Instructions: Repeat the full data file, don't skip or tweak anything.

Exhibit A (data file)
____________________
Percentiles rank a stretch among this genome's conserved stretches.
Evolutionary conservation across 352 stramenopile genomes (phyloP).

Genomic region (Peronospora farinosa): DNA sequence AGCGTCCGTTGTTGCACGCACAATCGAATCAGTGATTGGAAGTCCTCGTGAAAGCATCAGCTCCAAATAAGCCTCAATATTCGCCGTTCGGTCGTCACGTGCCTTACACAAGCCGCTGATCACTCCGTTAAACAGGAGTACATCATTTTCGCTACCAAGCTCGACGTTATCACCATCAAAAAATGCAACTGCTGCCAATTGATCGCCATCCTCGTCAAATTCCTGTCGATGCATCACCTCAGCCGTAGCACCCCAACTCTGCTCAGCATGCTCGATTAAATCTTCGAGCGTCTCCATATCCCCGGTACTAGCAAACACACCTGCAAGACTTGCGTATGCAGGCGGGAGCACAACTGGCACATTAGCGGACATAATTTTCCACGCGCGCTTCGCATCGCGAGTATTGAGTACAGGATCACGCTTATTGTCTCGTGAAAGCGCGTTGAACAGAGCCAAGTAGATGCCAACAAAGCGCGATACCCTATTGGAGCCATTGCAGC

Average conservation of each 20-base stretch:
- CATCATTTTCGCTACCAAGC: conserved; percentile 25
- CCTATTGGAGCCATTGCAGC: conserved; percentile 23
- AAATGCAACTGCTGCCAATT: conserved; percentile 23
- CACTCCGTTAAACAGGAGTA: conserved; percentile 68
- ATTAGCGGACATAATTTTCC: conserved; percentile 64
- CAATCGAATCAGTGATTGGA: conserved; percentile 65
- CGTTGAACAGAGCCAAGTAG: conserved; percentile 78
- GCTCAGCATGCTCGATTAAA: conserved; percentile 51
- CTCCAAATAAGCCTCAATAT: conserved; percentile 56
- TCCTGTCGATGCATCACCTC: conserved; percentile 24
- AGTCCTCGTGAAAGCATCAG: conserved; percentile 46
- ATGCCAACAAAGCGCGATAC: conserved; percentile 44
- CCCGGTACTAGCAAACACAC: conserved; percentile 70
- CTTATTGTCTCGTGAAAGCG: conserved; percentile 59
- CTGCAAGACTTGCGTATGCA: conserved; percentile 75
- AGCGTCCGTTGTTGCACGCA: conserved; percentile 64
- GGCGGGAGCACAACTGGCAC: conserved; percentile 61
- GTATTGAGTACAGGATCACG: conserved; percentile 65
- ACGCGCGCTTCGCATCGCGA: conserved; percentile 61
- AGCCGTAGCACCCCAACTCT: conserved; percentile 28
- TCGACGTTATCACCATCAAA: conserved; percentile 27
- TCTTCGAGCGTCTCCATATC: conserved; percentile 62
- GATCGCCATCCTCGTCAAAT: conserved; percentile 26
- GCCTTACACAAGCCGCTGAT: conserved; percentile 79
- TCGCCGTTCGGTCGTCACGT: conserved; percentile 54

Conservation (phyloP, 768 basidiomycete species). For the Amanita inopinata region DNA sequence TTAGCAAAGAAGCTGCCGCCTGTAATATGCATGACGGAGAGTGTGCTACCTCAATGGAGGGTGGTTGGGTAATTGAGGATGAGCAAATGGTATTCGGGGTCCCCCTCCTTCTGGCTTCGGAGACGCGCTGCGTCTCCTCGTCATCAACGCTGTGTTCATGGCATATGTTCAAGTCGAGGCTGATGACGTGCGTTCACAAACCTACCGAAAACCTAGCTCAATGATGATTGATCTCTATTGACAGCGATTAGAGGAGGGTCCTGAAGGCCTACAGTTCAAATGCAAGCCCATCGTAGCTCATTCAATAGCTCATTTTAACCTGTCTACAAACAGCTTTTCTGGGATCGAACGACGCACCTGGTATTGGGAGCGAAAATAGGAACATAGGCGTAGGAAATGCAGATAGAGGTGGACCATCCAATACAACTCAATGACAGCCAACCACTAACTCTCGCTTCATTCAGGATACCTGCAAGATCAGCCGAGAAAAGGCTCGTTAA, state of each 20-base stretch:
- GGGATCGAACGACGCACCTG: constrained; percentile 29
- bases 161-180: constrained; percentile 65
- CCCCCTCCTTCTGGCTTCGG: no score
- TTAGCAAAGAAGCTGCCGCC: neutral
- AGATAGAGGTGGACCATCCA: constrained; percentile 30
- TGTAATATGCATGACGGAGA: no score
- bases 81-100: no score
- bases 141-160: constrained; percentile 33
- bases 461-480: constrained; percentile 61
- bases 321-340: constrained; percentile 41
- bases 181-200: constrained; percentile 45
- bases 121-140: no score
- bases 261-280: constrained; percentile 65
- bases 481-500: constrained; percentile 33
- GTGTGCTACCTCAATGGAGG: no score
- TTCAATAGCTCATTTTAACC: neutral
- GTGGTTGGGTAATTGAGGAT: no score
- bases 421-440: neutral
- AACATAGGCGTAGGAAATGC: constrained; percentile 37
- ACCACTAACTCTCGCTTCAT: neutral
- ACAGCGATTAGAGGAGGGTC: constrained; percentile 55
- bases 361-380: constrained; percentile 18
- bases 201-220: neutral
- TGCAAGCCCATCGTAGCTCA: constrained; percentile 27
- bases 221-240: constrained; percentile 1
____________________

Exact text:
Percentiles rank a stretch among this genome's conserved stretches.
Evolutionary conservation across 352 stramenopile genomes (phyloP).

Genomic region (Peronospora farinosa): DNA sequence AGCGTCCGTTGTTGCACGCACAATCGAATCAGTGATTGGAAGTCCTCGTGAAAGCATCAGCTCCAAATAAGCCTCAATATTCGCCGTTCGGTCGTCACGTGCCTTACACAAGCCGCTGATCACTCCGTTAAACAGGAGTACATCATTTTCGCTACCAAGCTCGACGTTATCACCATCAAAAAATGCAACTGCTGCCAATTGATCGCCATCCTCGTCAAATTCCTGTCGATGCATCACCTCAGCCGTAGCACCCCAACTCTGCTCAGCATGCTCGATTAAATCTTCGAGCGTCTCCATATCCCCGGTACTAGCAAACACACCTGCAAGACTTGCGTATGCAGGCGGGAGCACAACTGGCACATTAGCGGACATAATTTTCCACGCGCGCTTCGCATCGCGAGTATTGAGTACAGGATCACGCTTATTGTCTCGTGAAAGCGCGTTGAACAGAGCCAAGTAGATGCCAACAAAGCGCGATACCCTATTGGAGCCATTGCAGC

Average conservation of each 20-base stretch:
- CATCATTTTCGCTACCAAGC: conserved; percentile 25
- CCTATTGGAGCCATTGCAGC: conserved; percentile 23
- AAATGCAACTGCTGCCAATT: conserved; percentile 23
- CACTCCGTTAAACAGGAGTA: conserved; percentile 68
- ATTAGCGGACATAATTTTCC: conserved; percentile 64
- CAATCGAATCAGTGATTGGA: conserved; percentile 65
- CGTTGAACAGAGCCAAGTAG: conserved; percentile 78
- GCTCAGCATGCTCGATTAAA: conserved; percentile 51
- CTCCAAATAAGCCTCAATAT: conserved; percentile 56
- TCCTGTCGATGCATCACCTC: conserved; percentile 24
- AGTCCTCGTGAAAGCATCAG: conserved; percentile 46
- ATGCCAACAAAGCGCGATAC: conserved; percentile 44
- CCCGGTACTAGCAAACACAC: conserved; percentile 70
- CTTATTGTCTCGTGAAAGCG: conserved; percentile 59
- CTGCAAGACTTGCGTATGCA: conserved; percentile 75
- AGCGTCCGTTGTTGCACGCA: conserved; percentile 64
- GGCGGGAGCACAACTGGCAC: conserved; percentile 61
- GTATTGAGTACAGGATCACG: conserved; percentile 65
- ACGCGCGCTTCGCATCGCGA: conserved; percentile 61
- AGCCGTAGCACCCCAACTCT: conserved; percentile 28
- TCGACGTTATCACCATCAAA: conserved; percentile 27
- TCTTCGAGCGTCTCCATATC: conserved; percentile 62
- GATCGCCATCCTCGTCAAAT: conserved; percentile 26
- GCCTTACACAAGCCGCTGAT: conserved; percentile 79
- TCGCCGTTCGGTCGTCACGT: conserved; percentile 54

Conservation (phyloP, 768 basidiomycete species). For the Amanita inopinata region DNA sequence TTAGCAAAGAAGCTGCCGCCTGTAATATGCATGACGGAGAGTGTGCTACCTCAATGGAGGGTGGTTGGGTAATTGAGGATGAGCAAATGGTATTCGGGGTCCCCCTCCTTCTGGCTTCGGAGACGCGCTGCGTCTCCTCGTCATCAACGCTGTGTTCATGGCATATGTTCAAGTCGAGGCTGATGACGTGCGTTCACAAACCTACCGAAAACCTAGCTCAATGATGATTGATCTCTATTGACAGCGATTAGAGGAGGGTCCTGAAGGCCTACAGTTCAAATGCAAGCCCATCGTAGCTCATTCAATAGCTCATTTTAACCTGTCTACAAACAGCTTTTCTGGGATCGAACGACGCACCTGGTATTGGGAGCGAAAATAGGAACATAGGCGTAGGAAATGCAGATAGAGGTGGACCATCCAATACAACTCAATGACAGCCAACCACTAACTCTCGCTTCATTCAGGATACCTGCAAGATCAGCCGAGAAAAGGCTCGTTAA, state of each 20-base stretch:
- GGGATCGAACGACGCACCTG: constrained; percentile 29
- bases 161-180: constrained; percentile 65
- CCCCCTCCTTCTGGCTTCGG: no score
- TTAGCAAAGAAGCTGCCGCC: neutral
- AGATAGAGGTGGACCATCCA: constrained; percentile 30
- TGTAATATGCATGACGGAGA: no score
- bases 81-100: no score
- bases 141-160: constrained; percentile 33
- bases 461-480: constrained; percentile 61
- bases 321-340: constrained; percentile 41
- bases 181-200: constrained; percentile 45
- bases 121-140: no score
- bases 261-280: constrained; percentile 65
- bases 481-500: constrained; percentile 33
- GTGTGCTACCTCAATGGAGG: no score
- TTCAATAGCTCATTTTAACC: neutral
- GTGGTTGGGTAATTGAGGAT: no score
- bases 421-440: neutral
- AACATAGGCGTAGGAAATGC: constrained; percentile 37
- ACCACTAACTCTCGCTTCAT: neutral
- ACAGCGATTAGAGGAGGGTC: constrained; percentile 55
- bases 361-380: constrained; percentile 18
- bases 201-220: neutral
- TGCAAGCCCATCGTAGCTCA: constrained; percentile 27
- bases 221-240: constrained; percentile 1